Consistent with what many would want the Academy Awards to actually be, a diverse group of New Yorkers came together at Harlem’s Shrine World Music Venue on Feb. 28 to celebrate the year in Hollywood film and pay homage to movies made by or with Black actors, writers and directors.
Officially called the “Harlem Oscar Boycott Party,” it was the brainchild of writer, producer and co-owner of cultsha.com Christine Scott and filmmaker Nedhege Ptah. Attendees and the community at large were able to vote for their picks using an online feedback platform called Ideacoil, which was created by brothers and engineers Price-Mars Delly and Laurent Delly. Scott, who is Caucasian-American and said she agreed this type of event was needed.
“When I heard the nominations announced and I heard for the second year in a row films made by or about or with people of color were not included, I thought it was a travesty in some respects because there were so many films this year that were worthy of nomination. Last year when Ava DuVernay was not nominated for ‘Selma,’ I felt there was an injustice done. Then this year when certain films were not nominated, I thought that it was an obvious disregard for the creative influence that Black filmmakers, artists and actors contribute to Hollywood.”
The afternoon ceremony was no staid affair, with plenty of R&B and hip-hop pumping and down-home Caribbean and soul food on the menu.
As part of the festivities, Ptah’s film “Dodo Titi,” about a Caribbean nanny’s dignified struggle to uphold her cultural traditions, was screened. The focus remained on taking a stand and having fun while doing so. Party attendee and Harlem resident Uygar Dogan commented, “I thought it was a bit curious how not even one African-American artist was nominated for an Oscar this year because there have been some amazing movies made this year. I decided OK, there is one place I can come and make my voice heard.”
Kathy Bayer, a co-producer of “Dodo Titi,” also shared her thoughts. Asked if events like these amounted to a new type of segregation as some detractors might argue, she replied, “In terms of segregation, the situation is we are segregated. We can’t pretend we’re not so what are we gonna do to fight it? It’s not really working to just try and get together and talk about it. It’s not happening. That’s why there has to be actions like this, and I just think that unless people start to take action, nothing’s gonna change, and I feel that we all have to get out there and support whether it affects us directly or not.”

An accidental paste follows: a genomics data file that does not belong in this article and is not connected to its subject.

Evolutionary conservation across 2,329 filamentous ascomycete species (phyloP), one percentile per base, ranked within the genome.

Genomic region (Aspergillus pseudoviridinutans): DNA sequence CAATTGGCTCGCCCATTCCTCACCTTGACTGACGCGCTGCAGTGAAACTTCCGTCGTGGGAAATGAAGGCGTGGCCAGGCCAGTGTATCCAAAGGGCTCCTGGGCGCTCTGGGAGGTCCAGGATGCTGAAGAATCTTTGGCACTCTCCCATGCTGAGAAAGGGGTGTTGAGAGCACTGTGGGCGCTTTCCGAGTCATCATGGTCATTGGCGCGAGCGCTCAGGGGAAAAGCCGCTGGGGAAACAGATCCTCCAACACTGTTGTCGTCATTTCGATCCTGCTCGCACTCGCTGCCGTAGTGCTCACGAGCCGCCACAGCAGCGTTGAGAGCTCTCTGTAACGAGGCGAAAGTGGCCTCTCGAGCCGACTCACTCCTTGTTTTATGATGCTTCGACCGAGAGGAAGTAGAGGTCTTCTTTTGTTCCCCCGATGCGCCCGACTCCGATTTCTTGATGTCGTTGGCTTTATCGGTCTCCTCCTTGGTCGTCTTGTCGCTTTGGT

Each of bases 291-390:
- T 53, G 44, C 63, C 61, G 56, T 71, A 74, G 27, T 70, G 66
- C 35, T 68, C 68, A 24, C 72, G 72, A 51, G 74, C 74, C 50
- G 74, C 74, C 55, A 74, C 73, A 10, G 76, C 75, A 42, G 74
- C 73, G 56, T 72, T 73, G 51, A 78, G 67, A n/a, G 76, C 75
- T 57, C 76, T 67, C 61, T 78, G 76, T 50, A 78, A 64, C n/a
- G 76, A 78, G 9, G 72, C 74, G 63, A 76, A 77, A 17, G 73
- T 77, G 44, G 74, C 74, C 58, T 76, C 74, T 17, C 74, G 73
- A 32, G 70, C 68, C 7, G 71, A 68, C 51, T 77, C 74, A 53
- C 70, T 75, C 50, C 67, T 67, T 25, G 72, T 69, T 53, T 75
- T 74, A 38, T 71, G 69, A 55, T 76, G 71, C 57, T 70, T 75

Bayer added, “I also feel that there are a lot of really excellent actors and really excellent films that were not included in the Oscars this year. Top quality writing, acting, producing and directing. There’s too many qualified people, and this is too obvious an exclusion.”
Addressing another argument used by some, event host Lisa Durden, herself a producer and TV personality, gave a passionate response to questions regarding those who feel that Blacks are asking for awards based on race as opposed to merit.
“I’m not gonna say that every single film that we were in was great. But not every single film that white folks produced, that white folks were in, was good, but they got nominated. So let’s get down with the real get down. We’ve only gotten 32 Oscars on 88 years in all categories. And let’s get real clear, who goes to the movies? Black people, Latinos, people of color. We are the ones making all the movies big.” As of last year’s Academy Awards, a total of 2,947 awards have been given since the ceremony’s inception.
Ptah, who first came up with the idea of the Harlem Oscar Boycott Party, explained her reasoning behind it.
“It’s just galvanizing the community around this important topic that’s happening in the industry. I really believe what Ava DuVernay is saying. Let’s stop talking about diversity. It’s about inclusion.”
Regarding the statuettes given to the winners, Ptah explained that they are called (incidentally) Ptahs, not Oscars.
“Instead of us giving them the Oscar, we’re gonna take it back to its essence, back to its roots. We’re gonna call it the Ptah Award and are gonna send these awards to the actors and directors that the community voted for.”
Ptah, according to Wikipedia, was an Egyptian deity thought to be God of the arts, among other things. Many have alleged that the statuette traditionally distributed to winners at the Academy Awards was derived from representations of this god. Nedhege Ptah indicated that she felt the event was indicative of a new level of consciousness about diversity issues.
“It’s not only Black people here. As you can see, it’s an inclusion of folks. It’s not the Black folks that are concerned about the boycott, but it’s also white folks. The fight is not so much we’re doing the Ptah Awards just focusing on Black films, but it is if somebody gives you a lemon, you gotta make lemonade. If somebody closes a door on you, you gotta open another door.”
And the winners of the first ever Ptah Awards were:
Best Actor or Actress: Will Smith, “Concussion”
Best Supporting Actor or Actress: Idris Elba, “Beasts of No Nation”
Best Director: Ryan Coogler, “Creed”
Best Picture: “Beasts of No Nation: